FCC Sets Launch for Review of Ownership Rules

Jun 30, 2005  •  Post A Comment

Firing off the starting gun for a new debate over media ownership deregulation, the Federal Communications Commission is slated to launch a proceeding July 14 seeking input to help it determine what to do about controversial rules that limit the ability of companies to buy broadcast stations and daily newspapers, FCC Commissioner Kathleen Abernathy said Thursday.

The agency’s previous major effort to loosen the rules was shot down in the courts. With its recent refusal to review the lower court decision that overturned the agency’s deregulation moves, the Supreme Court handed the issue back to the FCC. At briefing in her office, Ms. Abernathy told reporters the new review will be “very open and broad” and is unlikely to result in any concrete changes for a year or more. “It’s going to be a very basic request for comment,” she said.

As currently drafted, the commissioner said, the proceeding includes the full package of broadcast-related rules under review, including a rule that bars broadcasters from buying daily newspapers in their markets.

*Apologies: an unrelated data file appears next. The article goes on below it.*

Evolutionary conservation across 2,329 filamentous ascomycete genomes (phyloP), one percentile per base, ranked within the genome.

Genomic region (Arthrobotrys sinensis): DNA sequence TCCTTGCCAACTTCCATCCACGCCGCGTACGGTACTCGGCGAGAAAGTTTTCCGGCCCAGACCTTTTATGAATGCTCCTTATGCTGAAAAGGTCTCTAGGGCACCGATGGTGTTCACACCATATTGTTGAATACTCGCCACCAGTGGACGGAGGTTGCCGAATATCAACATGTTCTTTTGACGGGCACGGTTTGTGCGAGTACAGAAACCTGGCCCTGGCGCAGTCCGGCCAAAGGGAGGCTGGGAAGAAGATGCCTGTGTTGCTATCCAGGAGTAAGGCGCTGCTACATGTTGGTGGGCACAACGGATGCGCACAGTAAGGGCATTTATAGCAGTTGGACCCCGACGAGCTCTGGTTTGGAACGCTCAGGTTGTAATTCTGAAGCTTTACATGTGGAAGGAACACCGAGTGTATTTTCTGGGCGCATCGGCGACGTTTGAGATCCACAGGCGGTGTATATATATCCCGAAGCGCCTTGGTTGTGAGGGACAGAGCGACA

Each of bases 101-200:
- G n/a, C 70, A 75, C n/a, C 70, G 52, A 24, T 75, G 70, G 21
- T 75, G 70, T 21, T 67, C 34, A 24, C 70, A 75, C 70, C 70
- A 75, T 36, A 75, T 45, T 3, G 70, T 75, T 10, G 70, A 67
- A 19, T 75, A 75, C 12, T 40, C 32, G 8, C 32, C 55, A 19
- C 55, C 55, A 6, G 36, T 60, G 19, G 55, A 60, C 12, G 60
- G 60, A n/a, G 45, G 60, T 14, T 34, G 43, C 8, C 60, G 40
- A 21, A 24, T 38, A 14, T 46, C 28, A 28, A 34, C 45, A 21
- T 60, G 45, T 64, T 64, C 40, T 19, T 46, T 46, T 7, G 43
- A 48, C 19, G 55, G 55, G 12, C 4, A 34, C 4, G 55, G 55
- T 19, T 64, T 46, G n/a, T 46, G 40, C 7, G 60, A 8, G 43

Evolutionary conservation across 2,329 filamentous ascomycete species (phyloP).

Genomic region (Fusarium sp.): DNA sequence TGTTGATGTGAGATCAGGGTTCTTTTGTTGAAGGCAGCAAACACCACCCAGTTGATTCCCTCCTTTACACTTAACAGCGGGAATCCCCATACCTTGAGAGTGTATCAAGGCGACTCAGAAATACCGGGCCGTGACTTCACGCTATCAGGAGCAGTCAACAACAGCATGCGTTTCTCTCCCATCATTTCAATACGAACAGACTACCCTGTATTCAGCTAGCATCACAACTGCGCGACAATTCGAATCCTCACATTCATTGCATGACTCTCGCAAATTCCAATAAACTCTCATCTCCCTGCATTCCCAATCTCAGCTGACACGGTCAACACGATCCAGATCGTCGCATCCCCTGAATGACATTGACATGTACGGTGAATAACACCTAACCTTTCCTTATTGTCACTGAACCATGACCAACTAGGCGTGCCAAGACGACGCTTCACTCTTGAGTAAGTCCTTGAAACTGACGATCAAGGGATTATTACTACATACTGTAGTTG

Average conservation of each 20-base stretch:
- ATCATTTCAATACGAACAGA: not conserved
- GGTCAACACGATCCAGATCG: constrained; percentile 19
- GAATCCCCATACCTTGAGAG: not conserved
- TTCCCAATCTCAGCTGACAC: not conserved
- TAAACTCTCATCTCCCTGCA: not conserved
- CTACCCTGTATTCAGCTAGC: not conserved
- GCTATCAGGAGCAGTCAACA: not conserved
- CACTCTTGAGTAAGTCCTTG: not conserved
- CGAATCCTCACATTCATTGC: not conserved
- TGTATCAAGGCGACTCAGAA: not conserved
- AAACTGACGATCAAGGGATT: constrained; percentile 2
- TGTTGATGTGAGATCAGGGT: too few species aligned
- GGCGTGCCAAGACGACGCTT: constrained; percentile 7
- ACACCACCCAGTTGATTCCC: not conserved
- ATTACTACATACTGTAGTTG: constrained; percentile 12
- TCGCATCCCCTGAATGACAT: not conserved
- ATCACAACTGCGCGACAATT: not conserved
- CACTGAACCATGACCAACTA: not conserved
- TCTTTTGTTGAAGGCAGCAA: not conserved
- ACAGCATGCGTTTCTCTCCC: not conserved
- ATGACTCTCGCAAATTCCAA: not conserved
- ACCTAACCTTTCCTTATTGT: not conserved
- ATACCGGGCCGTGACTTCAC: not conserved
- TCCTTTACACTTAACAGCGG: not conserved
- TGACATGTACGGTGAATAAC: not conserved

Of all the rules at issue, Ms. Abernathy said, she believes the newspaper rule warrants particular attention because some companies — including Tribune and Media General — have merged daily newspapers with broadcast stations in anticipation of deregulation. According to the commissioner, the companies need to know whether they will have to divest. “These folks need clarity,” she said. But don’t expect to see action on any controversial issues until Kevin Martin, the FCC’s new Republican chairman, has a full complement of commissioners and a GOP majority on board, she said.

The FCC’s two Democrats — Commissioners Michael Copps and Jonathan Adelstein — have made clear that they want the FCC’s new media ownership review to include public hearings, giving them forums to vent their opposition to deregulation.

Said Ms. Abernathy, “That [whether to hold public hearings] will be determined by the chairman’s office.” Ms. Abernathy also told reporters that she plans to remain at the agency “for the foreseeable future” even though her term expired last year and she has made clear that she doesn’t want a new term.

Under a loophole in the law, she said, she can continue at the agency until Congress adjourns at the end of the year. She also said that the hope at the agency is that the White House will nominate new commissioners soon. Getting the new commissioners is particularly important for Mr. Martin because it will give him a GOP majority.

As it stands, the FCC, which is authorized for five commissioners, has only four on board — two Democrats and two Republicans. “I know the White House is working hard,” Ms. Abernathy said.